Small vessel disease occurs in the region where the vessels become reduced in size. And there’s considered two kinds of small vessel disease; peripheral arterial disease, in blood vessels supplying nutrients to the tissues, and  peripheral venous disease, in blood vessels returning to the heart for a refill. People with small vessel disease have trouble in these distant regions of oxygen exchange so vital to feeding cells. Lacunar strokes can be caused by weakened vessel walls from elevated blood pressure, by malformations, or can be occluded by a blood clots or atherosclerotic clots.

Arterial-venous (AV) malformations

This is a congenital disease of the brain that can mimic stroke-like symptoms. The arterial-venous capillary bed described above is mal-formed in the fetus.  The bigger arteries and veins connect without having the normal tiny connections, making this area vulnerable to pressure and rupture.

These vessels bypass what capillary bed there is and create a nidus or nest; a tangle of blood vessels that are fragile and prone to breakage, and can cause seizures, headaches and bleeds. An abnormal circulation develops creating a rapid blood flow that makes a “whooshing” sound that patients can actually hear in their heads. This understandably can disrupt sleep and cause tremendous anxiety for the patient.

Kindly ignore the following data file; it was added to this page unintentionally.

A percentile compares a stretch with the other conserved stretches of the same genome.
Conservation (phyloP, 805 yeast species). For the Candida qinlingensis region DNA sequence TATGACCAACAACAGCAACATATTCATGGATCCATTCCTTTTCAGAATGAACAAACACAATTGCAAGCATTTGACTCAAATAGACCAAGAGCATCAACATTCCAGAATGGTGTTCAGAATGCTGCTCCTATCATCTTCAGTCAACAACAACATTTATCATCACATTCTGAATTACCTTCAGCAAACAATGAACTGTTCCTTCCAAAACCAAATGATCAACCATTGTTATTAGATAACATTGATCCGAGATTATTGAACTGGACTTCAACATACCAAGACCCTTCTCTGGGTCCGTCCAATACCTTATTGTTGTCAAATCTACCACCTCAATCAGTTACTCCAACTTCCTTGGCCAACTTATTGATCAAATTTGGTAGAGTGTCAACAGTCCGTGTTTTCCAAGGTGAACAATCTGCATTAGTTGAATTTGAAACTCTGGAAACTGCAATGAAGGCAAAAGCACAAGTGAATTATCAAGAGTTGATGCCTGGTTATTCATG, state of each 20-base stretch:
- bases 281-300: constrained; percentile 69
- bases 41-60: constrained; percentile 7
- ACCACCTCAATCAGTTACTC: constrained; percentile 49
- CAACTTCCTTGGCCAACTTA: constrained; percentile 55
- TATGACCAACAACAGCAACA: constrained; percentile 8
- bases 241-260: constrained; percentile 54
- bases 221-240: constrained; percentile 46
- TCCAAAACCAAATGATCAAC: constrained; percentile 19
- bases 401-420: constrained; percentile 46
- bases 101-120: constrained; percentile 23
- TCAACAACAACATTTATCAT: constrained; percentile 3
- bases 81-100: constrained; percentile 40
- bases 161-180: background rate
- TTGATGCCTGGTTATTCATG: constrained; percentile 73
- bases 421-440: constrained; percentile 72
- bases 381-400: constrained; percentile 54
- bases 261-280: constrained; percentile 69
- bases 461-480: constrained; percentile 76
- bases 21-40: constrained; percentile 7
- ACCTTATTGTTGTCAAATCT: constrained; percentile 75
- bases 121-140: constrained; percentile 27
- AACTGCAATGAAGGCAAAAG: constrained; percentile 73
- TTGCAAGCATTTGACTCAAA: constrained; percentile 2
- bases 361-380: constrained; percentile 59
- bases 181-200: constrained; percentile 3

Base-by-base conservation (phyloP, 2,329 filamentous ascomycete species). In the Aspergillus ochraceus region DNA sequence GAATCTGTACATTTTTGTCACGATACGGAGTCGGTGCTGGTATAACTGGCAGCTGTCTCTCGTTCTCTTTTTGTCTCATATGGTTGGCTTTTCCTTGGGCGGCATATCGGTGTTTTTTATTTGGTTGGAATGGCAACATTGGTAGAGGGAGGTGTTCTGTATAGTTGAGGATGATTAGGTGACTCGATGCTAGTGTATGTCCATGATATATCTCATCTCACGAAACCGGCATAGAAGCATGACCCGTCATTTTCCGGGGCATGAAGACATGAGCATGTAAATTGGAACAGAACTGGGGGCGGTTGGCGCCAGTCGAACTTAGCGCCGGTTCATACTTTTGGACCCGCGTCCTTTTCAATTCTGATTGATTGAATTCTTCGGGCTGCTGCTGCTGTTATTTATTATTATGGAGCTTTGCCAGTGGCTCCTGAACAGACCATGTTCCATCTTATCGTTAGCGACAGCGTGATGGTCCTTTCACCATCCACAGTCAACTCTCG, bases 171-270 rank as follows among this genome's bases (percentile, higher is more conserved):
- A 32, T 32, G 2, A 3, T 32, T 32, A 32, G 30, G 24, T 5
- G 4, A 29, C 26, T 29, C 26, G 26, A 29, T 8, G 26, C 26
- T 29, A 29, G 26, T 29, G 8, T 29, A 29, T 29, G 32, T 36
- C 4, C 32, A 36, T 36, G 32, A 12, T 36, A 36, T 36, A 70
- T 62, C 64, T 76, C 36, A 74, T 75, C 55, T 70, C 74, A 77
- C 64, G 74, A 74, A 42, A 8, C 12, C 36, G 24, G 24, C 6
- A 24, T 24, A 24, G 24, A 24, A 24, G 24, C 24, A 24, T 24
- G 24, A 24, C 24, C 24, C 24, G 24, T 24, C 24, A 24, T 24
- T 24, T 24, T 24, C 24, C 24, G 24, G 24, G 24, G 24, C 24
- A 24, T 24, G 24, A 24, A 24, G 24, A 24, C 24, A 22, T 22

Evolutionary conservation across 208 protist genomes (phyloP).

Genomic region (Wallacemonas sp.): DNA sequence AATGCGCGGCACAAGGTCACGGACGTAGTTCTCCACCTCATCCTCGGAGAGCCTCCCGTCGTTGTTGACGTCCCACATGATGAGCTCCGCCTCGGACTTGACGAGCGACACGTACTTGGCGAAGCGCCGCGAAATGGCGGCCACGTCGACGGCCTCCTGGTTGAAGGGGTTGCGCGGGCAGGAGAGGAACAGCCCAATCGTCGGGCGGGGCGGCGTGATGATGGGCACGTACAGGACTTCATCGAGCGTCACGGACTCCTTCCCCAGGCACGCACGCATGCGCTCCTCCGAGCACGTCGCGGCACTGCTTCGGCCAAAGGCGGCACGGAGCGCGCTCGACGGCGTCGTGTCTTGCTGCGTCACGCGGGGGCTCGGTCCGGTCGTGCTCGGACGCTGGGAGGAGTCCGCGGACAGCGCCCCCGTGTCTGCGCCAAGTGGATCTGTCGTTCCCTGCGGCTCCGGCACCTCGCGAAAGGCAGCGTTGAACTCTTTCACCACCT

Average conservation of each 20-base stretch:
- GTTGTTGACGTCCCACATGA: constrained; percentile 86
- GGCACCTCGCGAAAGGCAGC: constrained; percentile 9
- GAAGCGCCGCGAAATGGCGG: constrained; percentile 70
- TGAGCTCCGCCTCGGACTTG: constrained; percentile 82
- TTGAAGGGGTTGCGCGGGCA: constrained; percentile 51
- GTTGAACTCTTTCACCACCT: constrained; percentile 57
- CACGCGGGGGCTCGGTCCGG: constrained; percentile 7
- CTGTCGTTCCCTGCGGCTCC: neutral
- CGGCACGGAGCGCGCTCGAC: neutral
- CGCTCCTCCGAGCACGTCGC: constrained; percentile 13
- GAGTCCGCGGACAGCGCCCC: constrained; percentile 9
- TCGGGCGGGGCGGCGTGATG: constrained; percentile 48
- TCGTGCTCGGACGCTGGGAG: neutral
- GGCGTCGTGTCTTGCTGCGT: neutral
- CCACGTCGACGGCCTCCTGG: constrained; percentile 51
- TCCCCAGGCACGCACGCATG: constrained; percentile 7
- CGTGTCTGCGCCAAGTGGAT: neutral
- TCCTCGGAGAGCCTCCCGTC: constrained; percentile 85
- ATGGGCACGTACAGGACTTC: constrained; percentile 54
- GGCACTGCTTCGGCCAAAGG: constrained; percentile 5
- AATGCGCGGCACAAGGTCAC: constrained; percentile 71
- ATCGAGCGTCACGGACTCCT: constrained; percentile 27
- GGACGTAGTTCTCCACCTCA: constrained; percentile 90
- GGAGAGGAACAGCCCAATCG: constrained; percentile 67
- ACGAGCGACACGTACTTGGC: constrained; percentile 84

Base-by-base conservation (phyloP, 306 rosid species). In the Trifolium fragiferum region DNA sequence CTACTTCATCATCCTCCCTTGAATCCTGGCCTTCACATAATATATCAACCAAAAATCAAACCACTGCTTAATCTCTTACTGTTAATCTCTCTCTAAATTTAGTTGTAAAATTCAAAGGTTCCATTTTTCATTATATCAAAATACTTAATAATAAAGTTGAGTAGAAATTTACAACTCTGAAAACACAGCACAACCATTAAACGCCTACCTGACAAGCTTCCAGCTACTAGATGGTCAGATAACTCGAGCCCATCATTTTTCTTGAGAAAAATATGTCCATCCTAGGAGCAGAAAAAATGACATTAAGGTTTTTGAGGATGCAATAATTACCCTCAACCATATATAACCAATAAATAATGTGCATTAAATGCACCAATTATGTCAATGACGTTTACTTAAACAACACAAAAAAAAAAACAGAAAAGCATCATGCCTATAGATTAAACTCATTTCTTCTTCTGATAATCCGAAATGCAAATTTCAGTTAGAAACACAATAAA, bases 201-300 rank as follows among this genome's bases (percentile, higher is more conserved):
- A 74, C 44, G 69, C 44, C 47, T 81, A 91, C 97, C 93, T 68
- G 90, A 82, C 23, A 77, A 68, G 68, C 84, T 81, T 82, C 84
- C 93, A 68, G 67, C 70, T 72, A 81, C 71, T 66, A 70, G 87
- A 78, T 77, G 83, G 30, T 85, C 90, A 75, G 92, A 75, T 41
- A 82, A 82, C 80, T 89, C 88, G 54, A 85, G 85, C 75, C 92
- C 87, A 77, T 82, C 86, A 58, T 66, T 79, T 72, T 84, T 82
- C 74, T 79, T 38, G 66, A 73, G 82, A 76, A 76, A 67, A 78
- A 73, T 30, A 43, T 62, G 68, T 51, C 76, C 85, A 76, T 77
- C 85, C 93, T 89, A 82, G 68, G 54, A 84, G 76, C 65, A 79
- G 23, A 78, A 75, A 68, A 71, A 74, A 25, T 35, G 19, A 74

This is a young person’s disease for the most part, and often occurs in teenagers and young adults. The treatment is usually embolization, which means the vessels leading to the AVM are “embolized” or blocked off through a surgical procedure, so that blood will no longer take that route thus decreasing the pressure on the nest of blood vessels.




Smoking is especially detrimental because nicotine causes vaso-constriction (tightening) and spasm in these already small arterioles, and carbon monoxide, a product of smoking, decreases the amount of oxygen available to the blood. So the heart has to work harder and beat faster which elevates blood pressure even more, putting additional strain in these little vessels. Round and round and round we go.